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Fans of the Eurovision Song Contest who live outside of participating countries will be able to vote for their favorite acts next year, for the first time in the competition’s nearly seven-decade history.
The European Broadcasting Union (EBU), which organizes the contest, announced the set of major changes on Wednesday. They effectively put more power in the hands of the voters while broadening the global electorate.
“Throughout its 67-year history the Eurovision Song Contest has constantly evolved to remain relevant and exciting,” Martin Österdahl, the Eurovision Song Contest’s executive supervisor, said in a statement. “These changes acknowledge the immense popularity of the show by giving more power to the audience of the world’s largest live music event.”
Starting in 2023, only viewers will decide which acts qualify for the final (as opposed to a combination of jury and public vote, which had been the case for many years). Juries — composed of music industry professionals — will still cast votes for the final, which will be combined with the result of the public vote to determine the total overall score.
And, for the first time ever, viewers who live outside of the several dozen participating countries can vote online using what organizers call a “secure online platform using a credit card from their country.” Their votes will be added up and converted to points that carry the same weight as one participating country in both semi-finals and the grand final.
Eurovision representatives told NPR over email that a full list of eligible countries will be published at a later date, but confirmed that the U.S. is likely to be on it.
“It’s foreseen that U.S. audiences will be able to vote online,” they wrote.
Contest organizers say they are making these changes now in part because of “the unprecedented nature of the voting irregularities” seen in last year’s contest.
Days after the most recent competition wrapped in May, the EBU announced it had identified “irregular voting patterns” in the jury votes of Azerbaijan, Georgia, Montenegro, Poland, Romania and San Marino. Montenegro, Romania and Poland have all pushed back on that accusation.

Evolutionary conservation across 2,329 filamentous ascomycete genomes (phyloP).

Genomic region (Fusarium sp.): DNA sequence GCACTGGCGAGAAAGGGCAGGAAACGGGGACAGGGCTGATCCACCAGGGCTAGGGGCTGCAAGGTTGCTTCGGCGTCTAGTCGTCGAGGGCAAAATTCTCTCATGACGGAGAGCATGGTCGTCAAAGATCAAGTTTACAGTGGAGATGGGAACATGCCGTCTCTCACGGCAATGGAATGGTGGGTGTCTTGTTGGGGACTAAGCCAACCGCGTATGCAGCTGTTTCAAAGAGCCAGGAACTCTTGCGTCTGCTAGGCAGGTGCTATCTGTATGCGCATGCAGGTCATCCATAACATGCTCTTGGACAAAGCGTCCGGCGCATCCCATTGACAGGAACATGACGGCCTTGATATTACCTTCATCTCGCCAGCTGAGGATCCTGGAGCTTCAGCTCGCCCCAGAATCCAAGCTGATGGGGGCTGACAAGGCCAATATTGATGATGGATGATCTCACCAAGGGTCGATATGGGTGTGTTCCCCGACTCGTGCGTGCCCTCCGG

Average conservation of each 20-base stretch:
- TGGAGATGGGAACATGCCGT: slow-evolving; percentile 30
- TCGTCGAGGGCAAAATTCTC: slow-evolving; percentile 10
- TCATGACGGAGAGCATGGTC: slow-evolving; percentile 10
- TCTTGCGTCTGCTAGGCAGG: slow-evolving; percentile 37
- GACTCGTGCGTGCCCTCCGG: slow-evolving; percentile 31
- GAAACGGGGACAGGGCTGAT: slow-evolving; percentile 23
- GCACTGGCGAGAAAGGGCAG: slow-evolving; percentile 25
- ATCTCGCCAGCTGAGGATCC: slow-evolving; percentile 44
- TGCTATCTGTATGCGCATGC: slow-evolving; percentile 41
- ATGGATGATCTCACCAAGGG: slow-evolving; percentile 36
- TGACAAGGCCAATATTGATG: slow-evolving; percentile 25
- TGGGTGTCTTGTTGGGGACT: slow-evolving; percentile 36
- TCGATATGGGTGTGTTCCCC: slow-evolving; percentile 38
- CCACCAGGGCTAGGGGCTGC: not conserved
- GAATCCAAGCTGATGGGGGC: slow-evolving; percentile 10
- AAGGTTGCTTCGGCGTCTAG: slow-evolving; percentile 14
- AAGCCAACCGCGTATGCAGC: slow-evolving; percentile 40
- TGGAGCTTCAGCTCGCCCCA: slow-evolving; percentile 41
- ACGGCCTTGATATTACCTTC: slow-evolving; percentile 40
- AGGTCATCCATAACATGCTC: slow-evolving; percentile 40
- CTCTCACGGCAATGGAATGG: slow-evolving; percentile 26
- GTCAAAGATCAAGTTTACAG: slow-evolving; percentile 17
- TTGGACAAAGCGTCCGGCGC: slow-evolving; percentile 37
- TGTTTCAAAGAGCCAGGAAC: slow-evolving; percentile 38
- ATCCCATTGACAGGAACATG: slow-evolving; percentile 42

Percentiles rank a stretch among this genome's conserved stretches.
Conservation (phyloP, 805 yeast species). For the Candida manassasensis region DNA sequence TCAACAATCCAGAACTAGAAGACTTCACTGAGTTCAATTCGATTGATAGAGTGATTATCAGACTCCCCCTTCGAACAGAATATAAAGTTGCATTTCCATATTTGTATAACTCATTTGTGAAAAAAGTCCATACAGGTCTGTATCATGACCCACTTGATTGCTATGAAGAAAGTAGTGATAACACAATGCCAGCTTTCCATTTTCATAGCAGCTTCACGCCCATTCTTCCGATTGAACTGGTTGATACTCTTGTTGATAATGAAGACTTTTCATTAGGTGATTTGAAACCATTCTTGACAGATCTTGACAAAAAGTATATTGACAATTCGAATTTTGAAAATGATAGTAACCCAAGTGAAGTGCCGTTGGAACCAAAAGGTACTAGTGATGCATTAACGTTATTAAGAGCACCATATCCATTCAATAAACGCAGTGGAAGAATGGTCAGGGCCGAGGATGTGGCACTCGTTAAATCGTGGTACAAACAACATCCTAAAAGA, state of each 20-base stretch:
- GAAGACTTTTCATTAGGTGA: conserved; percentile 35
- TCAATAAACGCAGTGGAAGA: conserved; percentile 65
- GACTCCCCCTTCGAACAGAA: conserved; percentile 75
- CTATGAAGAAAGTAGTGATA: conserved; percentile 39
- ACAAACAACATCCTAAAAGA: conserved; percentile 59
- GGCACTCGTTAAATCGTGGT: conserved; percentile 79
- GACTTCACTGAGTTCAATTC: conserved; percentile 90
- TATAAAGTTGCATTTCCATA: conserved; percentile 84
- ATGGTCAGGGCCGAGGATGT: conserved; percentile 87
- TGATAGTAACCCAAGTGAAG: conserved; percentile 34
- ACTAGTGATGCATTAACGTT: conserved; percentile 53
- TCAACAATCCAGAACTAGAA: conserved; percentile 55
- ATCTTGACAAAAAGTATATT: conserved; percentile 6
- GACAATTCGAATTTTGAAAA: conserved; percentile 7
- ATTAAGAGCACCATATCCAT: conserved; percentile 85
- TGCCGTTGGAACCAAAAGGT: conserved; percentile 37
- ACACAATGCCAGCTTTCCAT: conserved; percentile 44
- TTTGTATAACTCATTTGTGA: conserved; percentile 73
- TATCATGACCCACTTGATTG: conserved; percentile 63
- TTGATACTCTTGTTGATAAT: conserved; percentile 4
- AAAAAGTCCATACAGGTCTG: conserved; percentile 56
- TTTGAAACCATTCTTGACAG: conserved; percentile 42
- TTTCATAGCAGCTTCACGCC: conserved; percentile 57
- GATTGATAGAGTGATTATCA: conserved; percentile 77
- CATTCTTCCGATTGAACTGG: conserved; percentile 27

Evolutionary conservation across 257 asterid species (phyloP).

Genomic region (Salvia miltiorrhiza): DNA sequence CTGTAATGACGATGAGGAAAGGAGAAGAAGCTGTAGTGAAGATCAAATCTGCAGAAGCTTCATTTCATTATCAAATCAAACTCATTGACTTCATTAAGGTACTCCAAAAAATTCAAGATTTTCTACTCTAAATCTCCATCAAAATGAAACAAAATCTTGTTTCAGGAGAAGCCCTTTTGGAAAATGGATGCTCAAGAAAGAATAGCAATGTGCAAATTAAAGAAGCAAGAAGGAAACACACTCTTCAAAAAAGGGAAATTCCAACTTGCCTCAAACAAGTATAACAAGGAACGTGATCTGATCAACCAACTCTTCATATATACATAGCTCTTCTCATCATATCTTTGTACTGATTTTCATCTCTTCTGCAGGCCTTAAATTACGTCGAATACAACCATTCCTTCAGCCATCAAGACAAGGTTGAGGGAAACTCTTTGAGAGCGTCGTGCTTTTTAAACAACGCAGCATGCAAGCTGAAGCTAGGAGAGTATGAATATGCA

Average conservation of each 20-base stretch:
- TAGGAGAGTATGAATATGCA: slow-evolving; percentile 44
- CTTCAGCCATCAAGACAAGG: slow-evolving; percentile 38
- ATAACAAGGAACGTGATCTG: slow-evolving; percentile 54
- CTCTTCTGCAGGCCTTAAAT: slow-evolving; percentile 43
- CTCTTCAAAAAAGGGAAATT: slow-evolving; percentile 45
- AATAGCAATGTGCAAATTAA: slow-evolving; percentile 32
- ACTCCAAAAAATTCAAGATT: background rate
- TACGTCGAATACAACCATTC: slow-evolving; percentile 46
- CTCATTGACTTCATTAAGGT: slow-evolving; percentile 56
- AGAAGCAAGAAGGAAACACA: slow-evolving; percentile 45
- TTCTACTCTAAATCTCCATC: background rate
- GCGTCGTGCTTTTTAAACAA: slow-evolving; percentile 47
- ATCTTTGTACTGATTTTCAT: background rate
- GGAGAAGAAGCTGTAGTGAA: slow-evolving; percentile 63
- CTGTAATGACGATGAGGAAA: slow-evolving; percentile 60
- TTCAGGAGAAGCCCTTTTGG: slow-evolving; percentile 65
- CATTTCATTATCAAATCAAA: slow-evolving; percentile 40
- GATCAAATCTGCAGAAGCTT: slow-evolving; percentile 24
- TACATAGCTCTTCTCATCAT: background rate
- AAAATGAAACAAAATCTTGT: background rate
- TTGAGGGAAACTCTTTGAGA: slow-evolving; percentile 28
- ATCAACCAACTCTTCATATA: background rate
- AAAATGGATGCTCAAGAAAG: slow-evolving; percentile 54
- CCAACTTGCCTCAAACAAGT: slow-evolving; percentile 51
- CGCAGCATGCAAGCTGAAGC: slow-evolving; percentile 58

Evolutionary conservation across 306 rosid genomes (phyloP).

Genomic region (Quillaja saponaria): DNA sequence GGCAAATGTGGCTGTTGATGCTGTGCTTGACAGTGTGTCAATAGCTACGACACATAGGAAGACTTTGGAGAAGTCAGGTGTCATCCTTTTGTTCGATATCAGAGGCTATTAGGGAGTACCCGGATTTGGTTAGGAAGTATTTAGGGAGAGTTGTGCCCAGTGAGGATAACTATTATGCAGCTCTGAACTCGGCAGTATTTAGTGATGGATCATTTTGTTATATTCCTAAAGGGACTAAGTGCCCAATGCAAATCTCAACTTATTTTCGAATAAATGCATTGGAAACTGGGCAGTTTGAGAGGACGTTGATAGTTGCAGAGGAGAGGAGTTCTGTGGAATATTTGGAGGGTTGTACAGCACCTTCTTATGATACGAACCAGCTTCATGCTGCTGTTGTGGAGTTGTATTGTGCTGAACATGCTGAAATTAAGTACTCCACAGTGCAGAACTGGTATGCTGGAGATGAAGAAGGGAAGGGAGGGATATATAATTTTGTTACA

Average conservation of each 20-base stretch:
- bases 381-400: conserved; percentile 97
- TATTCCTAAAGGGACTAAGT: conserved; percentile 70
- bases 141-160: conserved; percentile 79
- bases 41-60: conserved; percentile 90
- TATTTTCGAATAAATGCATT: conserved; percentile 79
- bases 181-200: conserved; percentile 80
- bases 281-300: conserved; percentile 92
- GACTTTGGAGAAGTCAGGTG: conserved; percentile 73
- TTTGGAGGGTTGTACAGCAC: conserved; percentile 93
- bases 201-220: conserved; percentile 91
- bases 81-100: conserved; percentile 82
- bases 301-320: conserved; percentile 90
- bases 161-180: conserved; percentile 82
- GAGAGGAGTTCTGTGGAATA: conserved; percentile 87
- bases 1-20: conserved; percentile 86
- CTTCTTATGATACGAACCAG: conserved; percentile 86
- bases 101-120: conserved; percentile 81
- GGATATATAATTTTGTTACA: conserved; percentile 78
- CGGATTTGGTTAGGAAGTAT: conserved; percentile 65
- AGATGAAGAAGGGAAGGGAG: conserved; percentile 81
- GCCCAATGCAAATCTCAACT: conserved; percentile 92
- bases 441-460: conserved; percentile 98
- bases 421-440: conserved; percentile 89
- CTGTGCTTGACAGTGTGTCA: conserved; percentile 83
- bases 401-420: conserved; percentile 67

An EBU working group made this recommendation after exploring ways to protect the integrity of the event. Organizers do not expect the new changes to drastically affect which countries qualify for the grand final: They say in an FAQ that they determined which countries would have qualified from the semi-finals between 2017 and 2022 using only the result from the general public.
“We saw that, in nearly all cases, when removing the Jury results from the calculation, 9 of the 10 qualifying countries from each Semi-Final stayed the same,” they said.
The song that qualified for the grand final under the previous system — which “would have missed out if only public votes had been counted” — went on to finish at the lower end of the final scoreboard in most cases, they added.
Organizers stress that many elements of the beloved event (which drew 161 million TV viewers earlier this year) will remain the same.
“By also involving juries of music professionals in deciding the final result, all the songs in the Grand Final can be assessed on the broadest possible criteria,” Österdahl said. “We can also maintain the tradition of traveling around Europe and Australia to collect points and ensure a thrilling voting sequence with the winner only revealed at the very end of the show.”
Thirty-seven countries will compete in next year’s contest, organizers say. Its semi-finals and grand final are set to take place in May 2023 in Liverpool, which placed second this year after Ukraine.
While it is customary for the winning country to host the next contest, the EBU concluded earlier this year that Ukraine could not meet the “security and operational guarantees” required to put on the event due to its war with Russia (which organizers banned from competing after it invaded Ukraine in February).
Kalush Orchestra, the Ukrainian folk-rap group that currently holds the Eurovision title, initially pushed back on the determination that it was unfit, but has since given the British city its blessing.
“Playing in the same place that The Beatles started out will be a moment we’ll never forget!” the band said, according to the Associated Press. “Although we are sad that next year’s competition cannot take place in our homeland, we know that the people of Liverpool will be warm hosts and the organizers will be able to add a real Ukrainian flavor to Eurovision 2023 in this city.”